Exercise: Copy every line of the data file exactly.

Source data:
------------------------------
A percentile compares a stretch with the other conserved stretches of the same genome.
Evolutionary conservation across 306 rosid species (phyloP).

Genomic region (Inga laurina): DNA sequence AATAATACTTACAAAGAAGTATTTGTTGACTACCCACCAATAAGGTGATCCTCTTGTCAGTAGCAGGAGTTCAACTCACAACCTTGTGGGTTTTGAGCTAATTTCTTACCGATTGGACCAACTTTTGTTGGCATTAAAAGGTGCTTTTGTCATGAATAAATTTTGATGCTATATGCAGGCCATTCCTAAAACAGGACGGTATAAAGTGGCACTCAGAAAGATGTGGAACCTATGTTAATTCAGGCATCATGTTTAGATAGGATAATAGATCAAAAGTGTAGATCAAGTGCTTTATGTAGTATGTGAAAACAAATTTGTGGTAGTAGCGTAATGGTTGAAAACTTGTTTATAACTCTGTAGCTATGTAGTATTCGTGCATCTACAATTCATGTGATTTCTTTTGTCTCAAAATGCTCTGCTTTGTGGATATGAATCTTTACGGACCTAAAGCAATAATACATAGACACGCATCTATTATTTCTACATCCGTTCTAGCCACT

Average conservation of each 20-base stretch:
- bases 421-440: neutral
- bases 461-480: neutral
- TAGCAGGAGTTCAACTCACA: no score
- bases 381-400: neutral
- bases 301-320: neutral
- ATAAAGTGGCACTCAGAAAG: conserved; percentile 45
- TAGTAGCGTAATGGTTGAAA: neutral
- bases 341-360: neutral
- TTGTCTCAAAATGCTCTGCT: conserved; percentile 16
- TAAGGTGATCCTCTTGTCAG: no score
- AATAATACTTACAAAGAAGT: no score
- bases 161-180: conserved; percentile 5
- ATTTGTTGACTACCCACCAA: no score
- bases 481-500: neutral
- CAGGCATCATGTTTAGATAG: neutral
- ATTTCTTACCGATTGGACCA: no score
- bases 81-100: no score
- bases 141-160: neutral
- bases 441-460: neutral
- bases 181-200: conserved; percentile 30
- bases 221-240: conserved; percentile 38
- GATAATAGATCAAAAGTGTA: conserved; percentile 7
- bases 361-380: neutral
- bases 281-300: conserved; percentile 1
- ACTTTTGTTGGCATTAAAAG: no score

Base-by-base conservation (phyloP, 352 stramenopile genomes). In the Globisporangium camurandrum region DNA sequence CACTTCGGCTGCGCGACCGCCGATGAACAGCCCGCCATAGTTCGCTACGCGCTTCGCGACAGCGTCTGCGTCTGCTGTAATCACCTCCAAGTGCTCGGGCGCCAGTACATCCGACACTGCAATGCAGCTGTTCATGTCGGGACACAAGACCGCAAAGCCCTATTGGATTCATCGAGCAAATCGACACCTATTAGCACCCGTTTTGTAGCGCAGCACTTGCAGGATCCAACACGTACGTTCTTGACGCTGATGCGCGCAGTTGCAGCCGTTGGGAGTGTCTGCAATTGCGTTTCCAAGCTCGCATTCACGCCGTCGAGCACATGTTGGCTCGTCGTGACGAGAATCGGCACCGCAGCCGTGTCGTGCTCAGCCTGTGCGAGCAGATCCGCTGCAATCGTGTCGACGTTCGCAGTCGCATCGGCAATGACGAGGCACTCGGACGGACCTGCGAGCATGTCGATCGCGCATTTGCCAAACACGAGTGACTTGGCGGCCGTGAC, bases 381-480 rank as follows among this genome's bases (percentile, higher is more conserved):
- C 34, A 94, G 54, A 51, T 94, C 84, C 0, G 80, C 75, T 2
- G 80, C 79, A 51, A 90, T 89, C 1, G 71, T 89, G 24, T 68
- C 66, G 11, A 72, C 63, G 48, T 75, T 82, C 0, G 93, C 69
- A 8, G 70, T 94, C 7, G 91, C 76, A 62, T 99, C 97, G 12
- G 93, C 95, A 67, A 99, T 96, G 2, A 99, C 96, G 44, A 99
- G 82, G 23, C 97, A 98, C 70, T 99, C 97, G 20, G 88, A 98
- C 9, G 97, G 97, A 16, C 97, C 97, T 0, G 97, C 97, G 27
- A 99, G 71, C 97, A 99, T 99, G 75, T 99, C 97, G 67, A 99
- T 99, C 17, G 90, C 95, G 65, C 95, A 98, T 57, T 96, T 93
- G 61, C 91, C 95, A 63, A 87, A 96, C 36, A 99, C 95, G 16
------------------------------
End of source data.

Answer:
A percentile compares a stretch with the other conserved stretches of the same genome.
Evolutionary conservation across 306 rosid species (phyloP).

Genomic region (Inga laurina): DNA sequence AATAATACTTACAAAGAAGTATTTGTTGACTACCCACCAATAAGGTGATCCTCTTGTCAGTAGCAGGAGTTCAACTCACAACCTTGTGGGTTTTGAGCTAATTTCTTACCGATTGGACCAACTTTTGTTGGCATTAAAAGGTGCTTTTGTCATGAATAAATTTTGATGCTATATGCAGGCCATTCCTAAAACAGGACGGTATAAAGTGGCACTCAGAAAGATGTGGAACCTATGTTAATTCAGGCATCATGTTTAGATAGGATAATAGATCAAAAGTGTAGATCAAGTGCTTTATGTAGTATGTGAAAACAAATTTGTGGTAGTAGCGTAATGGTTGAAAACTTGTTTATAACTCTGTAGCTATGTAGTATTCGTGCATCTACAATTCATGTGATTTCTTTTGTCTCAAAATGCTCTGCTTTGTGGATATGAATCTTTACGGACCTAAAGCAATAATACATAGACACGCATCTATTATTTCTACATCCGTTCTAGCCACT

Average conservation of each 20-base stretch:
- bases 421-440: neutral
- bases 461-480: neutral
- TAGCAGGAGTTCAACTCACA: no score
- bases 381-400: neutral
- bases 301-320: neutral
- ATAAAGTGGCACTCAGAAAG: conserved; percentile 45
- TAGTAGCGTAATGGTTGAAA: neutral
- bases 341-360: neutral
- TTGTCTCAAAATGCTCTGCT: conserved; percentile 16
- TAAGGTGATCCTCTTGTCAG: no score
- AATAATACTTACAAAGAAGT: no score
- bases 161-180: conserved; percentile 5
- ATTTGTTGACTACCCACCAA: no score
- bases 481-500: neutral
- CAGGCATCATGTTTAGATAG: neutral
- ATTTCTTACCGATTGGACCA: no score
- bases 81-100: no score
- bases 141-160: neutral
- bases 441-460: neutral
- bases 181-200: conserved; percentile 30
- bases 221-240: conserved; percentile 38
- GATAATAGATCAAAAGTGTA: conserved; percentile 7
- bases 361-380: neutral
- bases 281-300: conserved; percentile 1
- ACTTTTGTTGGCATTAAAAG: no score

Base-by-base conservation (phyloP, 352 stramenopile genomes). In the Globisporangium camurandrum region DNA sequence CACTTCGGCTGCGCGACCGCCGATGAACAGCCCGCCATAGTTCGCTACGCGCTTCGCGACAGCGTCTGCGTCTGCTGTAATCACCTCCAAGTGCTCGGGCGCCAGTACATCCGACACTGCAATGCAGCTGTTCATGTCGGGACACAAGACCGCAAAGCCCTATTGGATTCATCGAGCAAATCGACACCTATTAGCACCCGTTTTGTAGCGCAGCACTTGCAGGATCCAACACGTACGTTCTTGACGCTGATGCGCGCAGTTGCAGCCGTTGGGAGTGTCTGCAATTGCGTTTCCAAGCTCGCATTCACGCCGTCGAGCACATGTTGGCTCGTCGTGACGAGAATCGGCACCGCAGCCGTGTCGTGCTCAGCCTGTGCGAGCAGATCCGCTGCAATCGTGTCGACGTTCGCAGTCGCATCGGCAATGACGAGGCACTCGGACGGACCTGCGAGCATGTCGATCGCGCATTTGCCAAACACGAGTGACTTGGCGGCCGTGAC, bases 381-480 rank as follows among this genome's bases (percentile, higher is more conserved):
- C 34, A 94, G 54, A 51, T 94, C 84, C 0, G 80, C 75, T 2
- G 80, C 79, A 51, A 90, T 89, C 1, G 71, T 89, G 24, T 68
- C 66, G 11, A 72, C 63, G 48, T 75, T 82, C 0, G 93, C 69
- A 8, G 70, T 94, C 7, G 91, C 76, A 62, T 99, C 97, G 12
- G 93, C 95, A 67, A 99, T 96, G 2, A 99, C 96, G 44, A 99
- G 82, G 23, C 97, A 98, C 70, T 99, C 97, G 20, G 88, A 98
- C 9, G 97, G 97, A 16, C 97, C 97, T 0, G 97, C 97, G 27
- A 99, G 71, C 97, A 99, T 99, G 75, T 99, C 97, G 67, A 99
- T 99, C 17, G 90, C 95, G 65, C 95, A 98, T 57, T 96, T 93
- G 61, C 91, C 95, A 63, A 87, A 96, C 36, A 99, C 95, G 16